Newsletter Subscription
Print Subscription
Change Address
News
10.20.2011
Review> Paper Tiger
Ceci n'est pas une reverie: The Architecture of Stanley Tigerman at The Yale School of Architecture.
Titanic, 1978.
Courtesy The Yale School of Architecture

Ceci n’est pas une reverie: The Architecture of Stanley Tigerman
Yale School of Architecture Gallery
Through November 4

What does it say about an architect’s career if his best-known work, the largest image in a half-century retrospective, is a photo-collage of Mies van der Rohe’s 1956 Crown Hall, sinking slowly beneath the waters of Lake Michigan? I’ll tell you what I think it says about Stanley Tigerman: He’s better as a satirist than as an architect. And it isn’t only me that might have preferred a show titled, “The Provocations of Stanley Tigerman.”

 
Stanley Tigerman with the Instant City Model, 1966.
 

Reading curator Emanuel Petit’s opening text about how Tigerman (who graduated from Yale in 1961, and has practiced in Chicago ever since) embraces “the spiritual and ethical value of ambivalence” and “resist[s] the traditional aesthete’s credo of purging art of its disturbances” I rolled my eyes at Petit’s humorless, academicizing prose, but thought, So far, so good. Here we are in the territory of the Yale-educated post-modernists, who learned from Paul Rudolph (there’s some lovely Rudolphian and Kahnian early work by Tigerman in the section “Yaleiana”) and then headed West. That Tigerman was already looking beyond the reigning architecture gods is made clear by the inclusion of a set of his early 1960s experiments in Op Art.

One feels tremendous sympathy for the rage to get out of the long shadow of Mies, which Tigerman channeled into exhibitions and publications with a sort of Salon des Refuses, The Chicago Seven. You see how cheeky (literally) Tigerman’s cartoons were, with their filigree of naked putti. I get the joy inherent in designing a work like the 1976-77 Labadie House, shown here in exquisite large-scale cutaway axonometric drawings, with its cascades of Corbusian piano-curves, its repeated spiral stairs. There’s something tender about this 1970s work. When’s the last time you visited an architecture exhibit with no photographs? It may be hard to tell the built from the unbuilt, but it is an effective statement about self-representation.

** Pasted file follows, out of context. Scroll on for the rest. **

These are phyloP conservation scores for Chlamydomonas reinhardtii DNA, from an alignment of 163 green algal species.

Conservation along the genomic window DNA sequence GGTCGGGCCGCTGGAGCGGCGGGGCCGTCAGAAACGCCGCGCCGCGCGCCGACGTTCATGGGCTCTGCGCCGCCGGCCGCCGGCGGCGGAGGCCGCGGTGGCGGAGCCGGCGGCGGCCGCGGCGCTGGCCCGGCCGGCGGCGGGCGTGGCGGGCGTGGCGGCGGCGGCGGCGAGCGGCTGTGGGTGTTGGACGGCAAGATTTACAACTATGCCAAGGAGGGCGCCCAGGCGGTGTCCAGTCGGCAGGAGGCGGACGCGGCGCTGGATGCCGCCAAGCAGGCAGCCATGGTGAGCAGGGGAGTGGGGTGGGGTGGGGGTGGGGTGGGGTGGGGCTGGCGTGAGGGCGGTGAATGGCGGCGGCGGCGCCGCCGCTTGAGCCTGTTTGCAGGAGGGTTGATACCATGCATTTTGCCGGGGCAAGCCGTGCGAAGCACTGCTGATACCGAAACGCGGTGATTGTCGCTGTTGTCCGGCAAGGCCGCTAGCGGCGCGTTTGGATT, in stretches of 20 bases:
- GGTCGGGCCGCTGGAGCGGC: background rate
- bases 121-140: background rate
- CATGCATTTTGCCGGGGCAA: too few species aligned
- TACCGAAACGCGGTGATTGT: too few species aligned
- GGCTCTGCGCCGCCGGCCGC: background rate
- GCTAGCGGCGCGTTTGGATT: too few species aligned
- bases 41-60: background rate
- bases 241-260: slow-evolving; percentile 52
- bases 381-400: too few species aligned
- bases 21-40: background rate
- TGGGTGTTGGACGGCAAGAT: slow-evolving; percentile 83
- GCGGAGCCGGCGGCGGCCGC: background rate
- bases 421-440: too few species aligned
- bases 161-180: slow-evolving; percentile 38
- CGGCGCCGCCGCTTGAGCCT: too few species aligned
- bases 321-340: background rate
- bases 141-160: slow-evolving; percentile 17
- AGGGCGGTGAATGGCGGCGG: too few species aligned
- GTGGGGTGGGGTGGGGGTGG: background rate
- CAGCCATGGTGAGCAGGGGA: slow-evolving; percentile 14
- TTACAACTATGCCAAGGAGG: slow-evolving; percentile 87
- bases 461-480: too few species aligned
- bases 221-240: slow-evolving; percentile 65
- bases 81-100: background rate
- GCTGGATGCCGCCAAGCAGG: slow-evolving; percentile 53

But is it the Labadie house I would want to live in? No. It is a provocation as a house, Richard Meier with a stutter, mannerist in the extreme. It is the Vanna Venturi House ten years later, richer in execution but still architecture with more head than heart. The shadow of Robert Venturi and Denise Scott-Brown hangs over the exhibition, and I feel the same way about them as I do about Tigerman: respect the mind, feel nothing for the built work. More importantly, is it a house with followers? I don’t think so.

     
left to right: Romeo & Juliet Two Towers Drawing, 1982; Career Collage, 1978; Formica Showroom—Grid Axonometric, 1986; Architoon—Houston, 1983.
 

Petit has divided the show into fancifully-named sections (even more fancifully designated with cartoony clouds in a very post-modern blue): “Drift” and “Humor,” “Allegory” and “Death.” But most of the buildings could easily come under the category “Allegory,” which makes them seem like verbal stunts. There’s Anti-Cruelty Society Addition (1979) with a dog face. The Daisy House (1976-78) that looks like private parts in plan. And to show that he continues to design in this way, the Illinois Holocaust Museum and Education Center (2000) with a dark building through which you descend, a light building through which you ascend. It may be effective as an exhibition, but seems too literal to be good, long-lasting architecture.

This sounds dismissive. I was hoping the exhibition would give me an image from Tigerman’s own architecture I could admire, and prove his importance. In an accompanying video Yale Dean Robert A.M. Stern says of Tigerman, “One of the best parts of Stanley is he’s outrageous.” But the outrages all feel past. Already the in-jokes and references from the 1970s are becoming hard to decipher, and soon the provocations and tiffs will also be history. Architecture needs shows like this so we can annotate the jokes before their meaning is gone, but that’s a narrow path to tread. It has nothing of the cheekiness and energy of the original sinking of Crown Hall.

Alexandra Lange

Alexandra Lange, a frequent contributor to AN, teaches design criticism at the School of Visual Arts.